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Life Tech Expects Early Access for Single-Molecule Sequencer in 2010/11, Focuses on Accuracy


By Julia Karow

Life Technologies said this week that it expects early-access testing for its single-molecule DNA sequencer to take place in 2010 and 2011, at least six months after competitor Pacific Biosciences plans to ship its first instruments to early-access customers.

Previously, Life Tech had said that early-access for the instrument would start in late 2010, followed by commercialization in 2011 (see In Sequence 2/10/2009).

The platform, which builds on technology developed by VisiGen Biotechnologies, which Life Tech’s Invitrogen division acquired last year, uses quantum dot labeling and will be able to produce "ultra-long reads," according to Life Tech Chairman and CEO Greg Lucier, who spoke at the UBS Global Life Sciences Conference in New York this week.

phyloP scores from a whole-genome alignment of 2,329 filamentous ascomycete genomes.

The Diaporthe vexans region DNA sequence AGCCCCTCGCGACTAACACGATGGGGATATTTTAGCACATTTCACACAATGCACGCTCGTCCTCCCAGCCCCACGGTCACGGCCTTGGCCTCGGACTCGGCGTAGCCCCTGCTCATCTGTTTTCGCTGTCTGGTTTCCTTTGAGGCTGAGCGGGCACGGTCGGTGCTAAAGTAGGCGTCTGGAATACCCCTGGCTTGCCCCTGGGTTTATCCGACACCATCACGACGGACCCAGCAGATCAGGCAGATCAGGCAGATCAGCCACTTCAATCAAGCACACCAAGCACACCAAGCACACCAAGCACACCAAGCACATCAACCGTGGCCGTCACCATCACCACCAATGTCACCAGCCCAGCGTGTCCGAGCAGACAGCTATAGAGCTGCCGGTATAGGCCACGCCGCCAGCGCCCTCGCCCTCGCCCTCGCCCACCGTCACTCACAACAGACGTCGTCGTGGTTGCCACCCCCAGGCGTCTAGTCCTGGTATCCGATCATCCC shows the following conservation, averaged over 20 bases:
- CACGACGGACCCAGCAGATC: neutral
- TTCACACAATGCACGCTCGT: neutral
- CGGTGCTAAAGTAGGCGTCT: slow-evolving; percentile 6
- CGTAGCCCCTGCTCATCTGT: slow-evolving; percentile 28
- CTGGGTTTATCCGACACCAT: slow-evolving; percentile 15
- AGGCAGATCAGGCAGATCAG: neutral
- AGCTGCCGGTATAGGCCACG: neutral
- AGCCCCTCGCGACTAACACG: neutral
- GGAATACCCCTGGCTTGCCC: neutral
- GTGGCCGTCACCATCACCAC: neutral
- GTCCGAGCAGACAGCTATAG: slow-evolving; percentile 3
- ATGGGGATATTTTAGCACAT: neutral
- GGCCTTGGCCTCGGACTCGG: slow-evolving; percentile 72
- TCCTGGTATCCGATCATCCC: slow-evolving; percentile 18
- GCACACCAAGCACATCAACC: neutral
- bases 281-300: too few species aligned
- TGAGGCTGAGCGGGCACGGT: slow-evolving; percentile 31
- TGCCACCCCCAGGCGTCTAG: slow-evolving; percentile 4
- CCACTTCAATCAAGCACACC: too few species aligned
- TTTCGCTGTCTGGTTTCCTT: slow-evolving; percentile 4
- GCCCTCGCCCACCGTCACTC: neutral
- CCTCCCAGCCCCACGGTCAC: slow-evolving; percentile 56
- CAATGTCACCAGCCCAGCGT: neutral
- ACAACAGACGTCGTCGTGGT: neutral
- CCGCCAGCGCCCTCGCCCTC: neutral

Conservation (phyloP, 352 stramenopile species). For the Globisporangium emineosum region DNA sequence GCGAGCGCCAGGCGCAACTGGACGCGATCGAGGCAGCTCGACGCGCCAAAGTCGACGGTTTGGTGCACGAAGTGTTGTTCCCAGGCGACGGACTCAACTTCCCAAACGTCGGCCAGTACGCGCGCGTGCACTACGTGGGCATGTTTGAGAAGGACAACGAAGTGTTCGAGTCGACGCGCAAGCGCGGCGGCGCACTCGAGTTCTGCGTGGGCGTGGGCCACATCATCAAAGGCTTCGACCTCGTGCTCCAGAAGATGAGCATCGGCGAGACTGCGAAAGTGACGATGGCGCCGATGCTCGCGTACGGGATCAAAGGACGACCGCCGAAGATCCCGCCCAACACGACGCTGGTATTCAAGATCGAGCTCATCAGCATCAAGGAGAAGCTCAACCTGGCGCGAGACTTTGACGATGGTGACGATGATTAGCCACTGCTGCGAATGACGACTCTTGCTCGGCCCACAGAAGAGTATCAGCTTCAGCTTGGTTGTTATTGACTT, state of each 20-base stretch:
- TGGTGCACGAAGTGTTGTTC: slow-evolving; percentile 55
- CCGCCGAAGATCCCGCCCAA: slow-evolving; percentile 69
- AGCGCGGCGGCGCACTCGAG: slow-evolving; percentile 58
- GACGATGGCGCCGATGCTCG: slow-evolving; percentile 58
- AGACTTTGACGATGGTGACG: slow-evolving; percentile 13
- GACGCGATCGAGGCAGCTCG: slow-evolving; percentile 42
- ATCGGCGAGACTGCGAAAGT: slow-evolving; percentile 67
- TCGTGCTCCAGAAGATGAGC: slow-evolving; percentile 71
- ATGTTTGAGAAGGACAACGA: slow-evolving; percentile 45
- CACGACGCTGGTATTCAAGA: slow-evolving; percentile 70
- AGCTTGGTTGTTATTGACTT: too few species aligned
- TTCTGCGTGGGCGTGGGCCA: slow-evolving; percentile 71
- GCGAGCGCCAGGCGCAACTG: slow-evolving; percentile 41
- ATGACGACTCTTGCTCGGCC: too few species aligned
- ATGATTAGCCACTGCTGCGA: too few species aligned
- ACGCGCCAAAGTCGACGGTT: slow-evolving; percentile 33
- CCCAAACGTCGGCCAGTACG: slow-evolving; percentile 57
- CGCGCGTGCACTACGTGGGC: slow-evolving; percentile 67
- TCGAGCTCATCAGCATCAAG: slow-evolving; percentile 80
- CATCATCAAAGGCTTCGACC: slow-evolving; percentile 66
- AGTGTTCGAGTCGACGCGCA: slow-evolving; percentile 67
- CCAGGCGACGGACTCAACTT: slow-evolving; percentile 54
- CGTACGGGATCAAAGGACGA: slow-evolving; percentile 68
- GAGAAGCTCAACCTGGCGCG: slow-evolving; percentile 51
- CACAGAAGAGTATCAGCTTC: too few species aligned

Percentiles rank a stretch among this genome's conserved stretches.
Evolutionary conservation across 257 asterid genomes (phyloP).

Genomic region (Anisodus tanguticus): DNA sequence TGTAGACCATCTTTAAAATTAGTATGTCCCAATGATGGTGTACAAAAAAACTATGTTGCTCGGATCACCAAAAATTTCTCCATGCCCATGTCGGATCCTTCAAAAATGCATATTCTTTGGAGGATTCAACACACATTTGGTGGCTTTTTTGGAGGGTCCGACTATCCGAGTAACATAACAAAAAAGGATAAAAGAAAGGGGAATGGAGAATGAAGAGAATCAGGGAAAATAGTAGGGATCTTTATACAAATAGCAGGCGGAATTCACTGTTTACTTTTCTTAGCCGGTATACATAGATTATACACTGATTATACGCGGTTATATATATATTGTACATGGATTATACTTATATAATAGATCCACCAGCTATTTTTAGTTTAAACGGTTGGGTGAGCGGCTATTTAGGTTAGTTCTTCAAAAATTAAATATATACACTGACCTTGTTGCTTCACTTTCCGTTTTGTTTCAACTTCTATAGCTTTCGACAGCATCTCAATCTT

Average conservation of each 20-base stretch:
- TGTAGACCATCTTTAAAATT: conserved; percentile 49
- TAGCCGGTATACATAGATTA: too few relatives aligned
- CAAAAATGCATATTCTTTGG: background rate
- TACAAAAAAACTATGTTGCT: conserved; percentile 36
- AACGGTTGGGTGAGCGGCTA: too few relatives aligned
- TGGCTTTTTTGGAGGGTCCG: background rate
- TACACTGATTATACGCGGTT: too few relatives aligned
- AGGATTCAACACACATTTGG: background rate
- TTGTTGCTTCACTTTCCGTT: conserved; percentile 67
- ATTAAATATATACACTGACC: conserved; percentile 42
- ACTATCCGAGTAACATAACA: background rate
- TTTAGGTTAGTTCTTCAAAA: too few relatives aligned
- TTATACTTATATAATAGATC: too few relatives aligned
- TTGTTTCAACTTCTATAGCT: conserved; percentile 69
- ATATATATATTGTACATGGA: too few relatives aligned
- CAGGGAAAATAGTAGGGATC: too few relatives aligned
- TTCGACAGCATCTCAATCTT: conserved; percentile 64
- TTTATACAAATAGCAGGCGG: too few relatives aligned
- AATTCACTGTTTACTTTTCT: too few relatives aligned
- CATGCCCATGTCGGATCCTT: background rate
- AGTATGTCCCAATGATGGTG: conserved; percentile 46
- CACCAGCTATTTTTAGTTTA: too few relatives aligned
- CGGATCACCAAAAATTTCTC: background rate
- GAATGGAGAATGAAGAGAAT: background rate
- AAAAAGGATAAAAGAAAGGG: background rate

Initially, the platform will be "not perfectly directed to human medicine yet, but it will be in time," he added.

In a question-and-answer session following the presentation, Life Tech President and COO Mark Stevenson stressed that the company is currently focusing on the accuracy of the platform, which he said some single-molecule sequencing competitors that he did not name might not pay enough attention to. "We are making sure we get the fundamental chemistry right, so when we come out, we not only have long reads but also good accuracy," he said.

Stevenson added that Life Tech plans to provide more information about the status of its single-molecule sequencing platform next year.

Pacific Biosciences, which is also working on a long-read single-molecule DNA sequencing technology, said this week that it has started collaborations with a number of research groups and plans to ship an early commercial version of its system to early-access customers during the first half of next year (see related article in this issue).